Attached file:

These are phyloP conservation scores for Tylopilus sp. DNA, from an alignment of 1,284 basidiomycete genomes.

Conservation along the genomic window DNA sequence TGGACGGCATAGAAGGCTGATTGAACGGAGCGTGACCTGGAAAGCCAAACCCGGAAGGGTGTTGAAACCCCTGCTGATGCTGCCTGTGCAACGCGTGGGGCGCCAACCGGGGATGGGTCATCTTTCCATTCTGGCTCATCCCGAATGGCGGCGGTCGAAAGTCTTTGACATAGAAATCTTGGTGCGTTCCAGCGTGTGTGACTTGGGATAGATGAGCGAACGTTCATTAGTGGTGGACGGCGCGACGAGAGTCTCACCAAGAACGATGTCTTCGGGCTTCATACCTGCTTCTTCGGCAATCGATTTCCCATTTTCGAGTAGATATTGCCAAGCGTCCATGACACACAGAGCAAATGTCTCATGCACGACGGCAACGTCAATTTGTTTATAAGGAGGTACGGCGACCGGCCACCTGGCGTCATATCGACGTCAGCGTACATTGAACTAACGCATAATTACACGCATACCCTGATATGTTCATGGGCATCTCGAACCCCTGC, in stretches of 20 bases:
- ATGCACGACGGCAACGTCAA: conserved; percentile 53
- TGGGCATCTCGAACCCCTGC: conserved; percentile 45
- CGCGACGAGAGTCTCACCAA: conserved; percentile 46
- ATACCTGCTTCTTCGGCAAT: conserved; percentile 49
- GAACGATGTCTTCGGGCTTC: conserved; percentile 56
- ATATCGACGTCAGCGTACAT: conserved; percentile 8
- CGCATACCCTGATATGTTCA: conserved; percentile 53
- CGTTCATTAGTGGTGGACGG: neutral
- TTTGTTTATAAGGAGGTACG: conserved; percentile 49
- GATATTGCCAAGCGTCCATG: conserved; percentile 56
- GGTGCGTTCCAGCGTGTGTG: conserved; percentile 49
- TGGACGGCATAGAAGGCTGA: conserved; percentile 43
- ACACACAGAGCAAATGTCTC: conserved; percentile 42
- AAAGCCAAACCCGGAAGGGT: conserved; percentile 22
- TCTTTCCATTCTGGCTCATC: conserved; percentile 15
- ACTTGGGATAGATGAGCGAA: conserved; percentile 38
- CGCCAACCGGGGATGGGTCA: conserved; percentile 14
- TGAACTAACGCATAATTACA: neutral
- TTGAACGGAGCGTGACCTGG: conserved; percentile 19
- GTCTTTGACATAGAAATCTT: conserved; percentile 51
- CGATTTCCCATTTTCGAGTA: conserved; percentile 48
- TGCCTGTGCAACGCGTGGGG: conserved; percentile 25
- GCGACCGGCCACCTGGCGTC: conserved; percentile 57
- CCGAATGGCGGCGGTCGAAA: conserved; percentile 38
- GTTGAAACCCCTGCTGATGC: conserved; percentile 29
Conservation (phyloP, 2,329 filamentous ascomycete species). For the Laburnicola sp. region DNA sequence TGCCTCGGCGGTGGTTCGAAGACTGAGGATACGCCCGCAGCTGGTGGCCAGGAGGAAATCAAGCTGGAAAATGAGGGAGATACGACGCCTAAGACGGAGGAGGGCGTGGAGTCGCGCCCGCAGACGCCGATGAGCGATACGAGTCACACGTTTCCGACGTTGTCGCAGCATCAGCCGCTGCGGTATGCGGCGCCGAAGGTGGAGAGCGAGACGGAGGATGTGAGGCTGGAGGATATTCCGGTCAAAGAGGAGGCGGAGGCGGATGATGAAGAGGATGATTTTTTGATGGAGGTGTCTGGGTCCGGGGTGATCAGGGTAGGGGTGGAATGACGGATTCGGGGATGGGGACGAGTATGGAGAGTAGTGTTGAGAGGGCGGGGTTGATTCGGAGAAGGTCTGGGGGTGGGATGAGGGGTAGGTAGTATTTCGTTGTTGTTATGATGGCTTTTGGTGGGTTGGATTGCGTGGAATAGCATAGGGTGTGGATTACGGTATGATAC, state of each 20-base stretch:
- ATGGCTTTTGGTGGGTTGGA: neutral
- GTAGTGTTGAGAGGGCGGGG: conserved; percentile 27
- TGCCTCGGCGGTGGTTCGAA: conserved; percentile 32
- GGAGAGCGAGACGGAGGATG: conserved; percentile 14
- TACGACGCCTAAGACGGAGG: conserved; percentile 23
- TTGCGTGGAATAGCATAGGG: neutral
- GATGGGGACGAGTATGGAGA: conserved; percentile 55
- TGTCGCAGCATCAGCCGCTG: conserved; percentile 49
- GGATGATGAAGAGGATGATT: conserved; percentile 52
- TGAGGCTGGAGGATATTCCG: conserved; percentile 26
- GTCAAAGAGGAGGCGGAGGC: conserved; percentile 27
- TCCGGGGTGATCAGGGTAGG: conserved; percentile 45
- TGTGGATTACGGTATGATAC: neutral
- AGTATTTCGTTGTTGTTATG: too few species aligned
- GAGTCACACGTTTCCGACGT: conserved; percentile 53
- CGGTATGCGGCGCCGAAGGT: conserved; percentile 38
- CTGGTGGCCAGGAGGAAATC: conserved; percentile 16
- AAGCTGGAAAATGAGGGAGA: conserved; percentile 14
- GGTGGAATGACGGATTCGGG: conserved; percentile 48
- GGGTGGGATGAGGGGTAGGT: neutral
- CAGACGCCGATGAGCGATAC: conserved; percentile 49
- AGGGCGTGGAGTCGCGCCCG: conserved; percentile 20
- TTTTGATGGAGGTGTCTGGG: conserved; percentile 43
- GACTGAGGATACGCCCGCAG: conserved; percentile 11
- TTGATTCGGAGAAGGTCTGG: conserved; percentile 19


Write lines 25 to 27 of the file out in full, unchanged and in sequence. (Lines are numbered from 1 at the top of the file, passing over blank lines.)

- GCGACCGGCCACCTGGCGTC: conserved; percentile 57
- CCGAATGGCGGCGGTCGAAA: conserved; percentile 38
- GTTGAAACCCCTGCTGATGC: conserved; percentile 29